28 Jun 2013

To Help Is To Heal

Mousumi Choudhuri
member of YRC Youth Voice
peer counsellor (2012)

At that time I was in class 11. I was on my way back from my Sanskrit tuitions. I had left home around eight that morning, having eaten nothing but a serving of Maggi, and now it was past seven in the evening. I was ravenously hungry. I bought a couple of chops and some muri [croquettes and rice crisps] and was about to eat - when I saw this boy, about 8 years old, standing beside, looking at me in a pitiful way. It looked like he hadn't eaten anything all day. “Want to eat?” I asked. He nodded. I had no money on me other than my bus fare. What to do, I thought. Let me give him some and eat some myself.

Then I saw a little girl with him, perhaps his sister, no more that three or four years old. I could not see anyone else with them. As soon as I paid the vendor, they came a little closer. And then I forgot how hungry I was. I gave him the small bag of muri and the three chops that I had bought. As soon as they got the paper bag with the food, they started gobbling it up. I don’t know why, but a great feeling of peace descended on me. It made me very happy. I thought, I would get something to eat when I reached home, but who knew whether they would get anything at all?

13 Jun 2013

Speak up for Freedom!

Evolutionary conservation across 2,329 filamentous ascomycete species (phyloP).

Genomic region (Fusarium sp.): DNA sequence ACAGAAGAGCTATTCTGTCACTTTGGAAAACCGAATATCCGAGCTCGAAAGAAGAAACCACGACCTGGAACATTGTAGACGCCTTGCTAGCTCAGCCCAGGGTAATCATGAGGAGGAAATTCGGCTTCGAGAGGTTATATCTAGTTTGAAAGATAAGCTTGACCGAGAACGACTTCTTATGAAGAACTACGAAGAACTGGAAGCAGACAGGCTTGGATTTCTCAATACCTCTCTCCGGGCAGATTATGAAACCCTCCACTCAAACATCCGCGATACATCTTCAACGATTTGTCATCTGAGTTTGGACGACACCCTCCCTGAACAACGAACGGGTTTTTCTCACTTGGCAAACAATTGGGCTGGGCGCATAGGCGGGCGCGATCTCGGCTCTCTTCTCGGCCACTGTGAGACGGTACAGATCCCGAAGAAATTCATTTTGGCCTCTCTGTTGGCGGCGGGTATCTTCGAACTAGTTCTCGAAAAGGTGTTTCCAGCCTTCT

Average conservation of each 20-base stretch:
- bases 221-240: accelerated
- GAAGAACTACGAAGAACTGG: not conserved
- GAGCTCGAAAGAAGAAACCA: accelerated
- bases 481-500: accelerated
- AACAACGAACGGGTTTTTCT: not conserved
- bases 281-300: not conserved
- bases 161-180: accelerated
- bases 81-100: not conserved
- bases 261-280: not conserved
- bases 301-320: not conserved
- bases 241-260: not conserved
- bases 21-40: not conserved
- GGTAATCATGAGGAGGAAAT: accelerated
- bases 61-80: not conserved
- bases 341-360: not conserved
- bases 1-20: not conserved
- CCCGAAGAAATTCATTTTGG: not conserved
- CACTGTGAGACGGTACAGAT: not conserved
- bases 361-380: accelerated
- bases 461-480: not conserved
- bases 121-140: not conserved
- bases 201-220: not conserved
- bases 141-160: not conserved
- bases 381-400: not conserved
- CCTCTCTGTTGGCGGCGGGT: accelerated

Md Shoaib is a member of YRC Roshni,
Gender Volunteer (2013)

“I do not hear those lovely sounds in my cage now
I wish my freedom was in my own hands”

from "parinde ki fariyad" by Dr. Allama Iqbal

I am Shoaib, 20 years old[2013], living in Rajabazar and a member of Roshni youth group.
I am a boy and because of this, I am free. I can go anywhere I please. If I am late in returning, people at home tend to shut up after chiding me a couple of times. But a girl, from when she is 12-14 years old, cannot come and go as she wants. If she is a bit late in returning home, she is questioned about her whereabouts; her parents and her brother too can raise their fists to beat her, if they think it should be done. I have witnessed violence on women in my society since childhood; I never liked what I saw. Girls seem to have chains tied to their feet all the time.

I have a friend who is very scared of her younger brother, because despite being younger than her, he abuses her a lot and feels he has the right to ‘discipline’ her. “A boy and a girl cannot be friends” – this is what society believes. If a girl stops on the road to exchange a few words with a friend, and people at home get to know, from then on she is denied permission top go out. She becomes like a caged bird, who can see the world outside but cannot go there.